There really is not any magic to it just heat, bush, flux, heat some more, and weld. When I first started blacksmithing I was so intimidated by welding that I pretty much never tried it. One day I was frustrated that I couldn’t weld, so I went out to the shop and welded up a bunch of steel, since then I’ve had no problems.  I really think that the biggest obstacle that a young smith has is themselves.

Not to mention wrought iron is about the easiest thing to weld on the planet.

After it’s all welded up it’s time to drift the hole. No secret to this either, just drive in the drift almost all the way on one side, flip it around and do the same on the other side. This creates an hourglass shape which allows for a very good fit with your handle. If you’re making a tomahawk, or a different sort of friction fitted tool, only drift from one side.

Next start forging, use dies available (hammer faces, anvil parts, etc.) to move the metal in the direction you’d like.  Always work at a very high heat,  a little lower than welding temperature.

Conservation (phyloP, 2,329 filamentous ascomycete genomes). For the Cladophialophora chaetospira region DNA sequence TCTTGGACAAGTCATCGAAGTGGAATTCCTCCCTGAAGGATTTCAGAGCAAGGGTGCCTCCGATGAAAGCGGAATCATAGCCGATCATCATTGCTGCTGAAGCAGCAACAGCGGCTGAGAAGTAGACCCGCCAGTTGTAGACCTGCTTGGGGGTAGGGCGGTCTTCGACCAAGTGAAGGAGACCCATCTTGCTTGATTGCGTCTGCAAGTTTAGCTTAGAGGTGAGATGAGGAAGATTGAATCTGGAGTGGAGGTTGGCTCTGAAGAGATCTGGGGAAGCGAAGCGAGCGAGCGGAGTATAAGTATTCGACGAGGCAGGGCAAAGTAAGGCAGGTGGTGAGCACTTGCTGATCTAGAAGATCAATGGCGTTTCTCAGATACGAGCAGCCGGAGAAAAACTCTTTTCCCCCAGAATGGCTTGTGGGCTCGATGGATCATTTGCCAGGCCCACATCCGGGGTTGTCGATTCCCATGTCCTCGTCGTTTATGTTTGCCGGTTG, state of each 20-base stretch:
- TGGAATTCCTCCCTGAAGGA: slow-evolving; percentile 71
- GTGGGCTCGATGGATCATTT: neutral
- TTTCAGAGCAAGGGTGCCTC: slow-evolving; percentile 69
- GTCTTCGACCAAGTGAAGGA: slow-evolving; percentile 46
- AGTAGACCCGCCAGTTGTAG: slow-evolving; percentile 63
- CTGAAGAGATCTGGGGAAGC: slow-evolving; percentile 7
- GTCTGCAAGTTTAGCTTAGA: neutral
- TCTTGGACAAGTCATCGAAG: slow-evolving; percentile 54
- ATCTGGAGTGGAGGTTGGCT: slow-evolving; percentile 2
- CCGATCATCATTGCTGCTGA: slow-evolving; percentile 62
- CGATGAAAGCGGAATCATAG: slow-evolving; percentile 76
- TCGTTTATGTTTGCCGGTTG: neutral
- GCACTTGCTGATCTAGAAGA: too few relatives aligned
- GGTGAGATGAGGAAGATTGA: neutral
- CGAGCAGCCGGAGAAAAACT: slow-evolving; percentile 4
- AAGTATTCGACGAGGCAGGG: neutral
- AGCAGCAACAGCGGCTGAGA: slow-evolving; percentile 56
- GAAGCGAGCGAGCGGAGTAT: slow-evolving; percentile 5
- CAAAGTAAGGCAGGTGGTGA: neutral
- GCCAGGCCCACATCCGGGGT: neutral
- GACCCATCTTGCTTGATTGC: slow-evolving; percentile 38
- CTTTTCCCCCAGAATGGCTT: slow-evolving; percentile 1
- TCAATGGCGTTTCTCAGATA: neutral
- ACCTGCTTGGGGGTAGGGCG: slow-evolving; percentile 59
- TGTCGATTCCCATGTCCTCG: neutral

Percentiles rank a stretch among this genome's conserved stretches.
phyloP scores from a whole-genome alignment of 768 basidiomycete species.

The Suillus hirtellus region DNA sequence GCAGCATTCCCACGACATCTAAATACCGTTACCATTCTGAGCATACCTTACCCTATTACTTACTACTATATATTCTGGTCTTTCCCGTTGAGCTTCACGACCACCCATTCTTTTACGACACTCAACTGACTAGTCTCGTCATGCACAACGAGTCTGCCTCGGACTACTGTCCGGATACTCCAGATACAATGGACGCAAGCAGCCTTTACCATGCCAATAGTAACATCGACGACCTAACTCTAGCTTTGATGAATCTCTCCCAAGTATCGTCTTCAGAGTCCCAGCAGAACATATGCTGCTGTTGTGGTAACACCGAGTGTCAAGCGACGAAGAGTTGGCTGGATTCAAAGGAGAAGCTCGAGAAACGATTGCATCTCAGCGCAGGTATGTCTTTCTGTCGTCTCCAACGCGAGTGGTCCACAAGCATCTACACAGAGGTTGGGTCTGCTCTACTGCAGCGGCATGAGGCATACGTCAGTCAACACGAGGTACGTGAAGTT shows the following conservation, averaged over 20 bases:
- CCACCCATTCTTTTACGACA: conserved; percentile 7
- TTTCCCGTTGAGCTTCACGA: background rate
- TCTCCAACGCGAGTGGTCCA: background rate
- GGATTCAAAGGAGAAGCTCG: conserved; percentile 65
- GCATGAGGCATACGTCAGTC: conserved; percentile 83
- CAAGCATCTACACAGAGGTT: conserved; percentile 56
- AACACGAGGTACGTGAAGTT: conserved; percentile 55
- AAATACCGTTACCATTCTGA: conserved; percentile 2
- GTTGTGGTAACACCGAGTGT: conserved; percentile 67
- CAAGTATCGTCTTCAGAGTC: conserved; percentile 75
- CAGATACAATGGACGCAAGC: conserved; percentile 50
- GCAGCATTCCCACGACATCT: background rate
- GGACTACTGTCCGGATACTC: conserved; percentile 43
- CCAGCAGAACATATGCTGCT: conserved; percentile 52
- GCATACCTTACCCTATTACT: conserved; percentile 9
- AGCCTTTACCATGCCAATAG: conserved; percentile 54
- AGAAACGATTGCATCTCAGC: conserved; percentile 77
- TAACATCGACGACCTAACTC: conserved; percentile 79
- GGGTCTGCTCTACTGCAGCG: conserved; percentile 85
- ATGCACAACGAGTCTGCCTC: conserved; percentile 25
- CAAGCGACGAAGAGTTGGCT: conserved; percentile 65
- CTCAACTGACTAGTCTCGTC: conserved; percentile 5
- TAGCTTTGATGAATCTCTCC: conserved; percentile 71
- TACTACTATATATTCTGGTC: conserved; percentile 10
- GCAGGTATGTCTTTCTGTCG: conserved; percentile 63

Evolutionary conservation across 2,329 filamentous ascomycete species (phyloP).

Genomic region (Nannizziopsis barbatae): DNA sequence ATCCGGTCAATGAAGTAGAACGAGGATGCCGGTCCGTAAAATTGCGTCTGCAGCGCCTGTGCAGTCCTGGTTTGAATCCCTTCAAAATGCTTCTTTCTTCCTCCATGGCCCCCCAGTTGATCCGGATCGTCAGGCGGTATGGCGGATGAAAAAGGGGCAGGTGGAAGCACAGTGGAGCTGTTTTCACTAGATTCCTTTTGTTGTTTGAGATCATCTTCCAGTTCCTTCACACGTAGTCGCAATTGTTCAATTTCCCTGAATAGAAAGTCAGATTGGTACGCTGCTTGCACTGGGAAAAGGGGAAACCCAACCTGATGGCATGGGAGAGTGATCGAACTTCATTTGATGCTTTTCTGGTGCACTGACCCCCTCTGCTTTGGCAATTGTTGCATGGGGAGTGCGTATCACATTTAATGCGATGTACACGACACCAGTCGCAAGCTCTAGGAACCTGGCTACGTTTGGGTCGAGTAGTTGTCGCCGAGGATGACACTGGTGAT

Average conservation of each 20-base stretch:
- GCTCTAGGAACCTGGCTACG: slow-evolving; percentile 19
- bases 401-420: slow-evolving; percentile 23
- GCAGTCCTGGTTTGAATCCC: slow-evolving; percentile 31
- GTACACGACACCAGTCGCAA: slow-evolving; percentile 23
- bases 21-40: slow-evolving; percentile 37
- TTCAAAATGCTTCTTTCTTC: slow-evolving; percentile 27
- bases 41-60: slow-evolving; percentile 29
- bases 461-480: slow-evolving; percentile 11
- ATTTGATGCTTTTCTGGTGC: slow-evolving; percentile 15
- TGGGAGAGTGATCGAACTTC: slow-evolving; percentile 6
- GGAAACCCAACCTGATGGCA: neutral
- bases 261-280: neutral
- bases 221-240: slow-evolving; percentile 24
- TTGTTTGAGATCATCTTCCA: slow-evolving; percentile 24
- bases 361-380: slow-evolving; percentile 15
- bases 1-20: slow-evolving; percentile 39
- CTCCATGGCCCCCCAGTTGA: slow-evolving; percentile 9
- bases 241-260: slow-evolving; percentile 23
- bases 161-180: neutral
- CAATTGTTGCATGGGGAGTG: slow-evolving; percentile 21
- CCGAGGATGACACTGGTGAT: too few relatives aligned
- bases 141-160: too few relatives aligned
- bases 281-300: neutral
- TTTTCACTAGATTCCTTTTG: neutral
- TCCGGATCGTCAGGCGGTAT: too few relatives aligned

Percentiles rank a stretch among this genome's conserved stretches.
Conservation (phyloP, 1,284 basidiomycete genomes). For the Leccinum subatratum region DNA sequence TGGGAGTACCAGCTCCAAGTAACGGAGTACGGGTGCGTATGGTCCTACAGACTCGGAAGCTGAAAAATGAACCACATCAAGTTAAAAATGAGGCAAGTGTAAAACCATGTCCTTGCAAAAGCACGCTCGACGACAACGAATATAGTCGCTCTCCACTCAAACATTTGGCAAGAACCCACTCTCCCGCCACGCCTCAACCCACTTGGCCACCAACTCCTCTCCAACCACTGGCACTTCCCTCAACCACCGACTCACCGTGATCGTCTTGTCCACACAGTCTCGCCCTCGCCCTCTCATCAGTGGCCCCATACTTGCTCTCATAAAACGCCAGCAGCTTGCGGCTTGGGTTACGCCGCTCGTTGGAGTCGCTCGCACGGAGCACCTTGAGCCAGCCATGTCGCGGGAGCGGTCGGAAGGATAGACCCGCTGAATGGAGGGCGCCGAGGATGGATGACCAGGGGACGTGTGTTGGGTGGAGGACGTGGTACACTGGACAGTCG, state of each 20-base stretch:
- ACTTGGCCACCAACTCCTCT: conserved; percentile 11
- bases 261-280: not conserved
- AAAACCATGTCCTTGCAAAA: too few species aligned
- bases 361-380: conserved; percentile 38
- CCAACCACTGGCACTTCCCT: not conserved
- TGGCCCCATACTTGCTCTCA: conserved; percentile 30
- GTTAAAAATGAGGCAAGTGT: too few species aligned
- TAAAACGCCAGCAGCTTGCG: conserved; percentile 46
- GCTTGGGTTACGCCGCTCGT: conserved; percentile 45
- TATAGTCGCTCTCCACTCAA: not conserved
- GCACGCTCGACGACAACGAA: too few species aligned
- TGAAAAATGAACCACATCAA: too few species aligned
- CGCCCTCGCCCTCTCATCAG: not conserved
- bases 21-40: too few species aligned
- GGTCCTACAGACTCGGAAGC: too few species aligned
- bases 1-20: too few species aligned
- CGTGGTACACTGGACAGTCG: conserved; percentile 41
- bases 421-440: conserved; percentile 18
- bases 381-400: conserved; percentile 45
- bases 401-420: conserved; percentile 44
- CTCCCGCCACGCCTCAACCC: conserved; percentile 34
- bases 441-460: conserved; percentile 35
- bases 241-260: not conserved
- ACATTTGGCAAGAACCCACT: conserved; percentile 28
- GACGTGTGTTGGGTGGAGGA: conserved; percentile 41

As you can see here the blade end of the wrought started to split again, no big deal. It’s easy to weld back, and in this case I’ll be trimming the edge a little bit anyway.

The axe is all forged out now, time for profiling, and stamping my mark.

Even with the heavy forging done to the high carbon steel, the grain will still be too big because of the multiple welding heats. The cure for this is to heat it up to critical (which is non magnetic for 1084 being that it is eutectic) and let it slowly cool. Depending on the rate of cooling it is either normalization, or annealing. I usually triple normalize my work prior to hardening.  Again this reduces the grain size making a more durable tool that obtains and keeps a better edge.

After the normalization cycles the blade is heated again to non magnetic, and quenched in warm oil.  Then it is tempered 3 times with a torch. An oven works well, even using the fire to temper is fine. The key is doing it multiple times.

Here is the head all sharpened up and ready for a handle.

For the handle I choose some nice straight grained shagbark hickory from my property.

A good axe needs a sheath

This is a very nice mini hatchet. It’s great for fine detailing work. Being only a pound it would be a great tool to bring hiking.

If you’re interested it can be purchased here.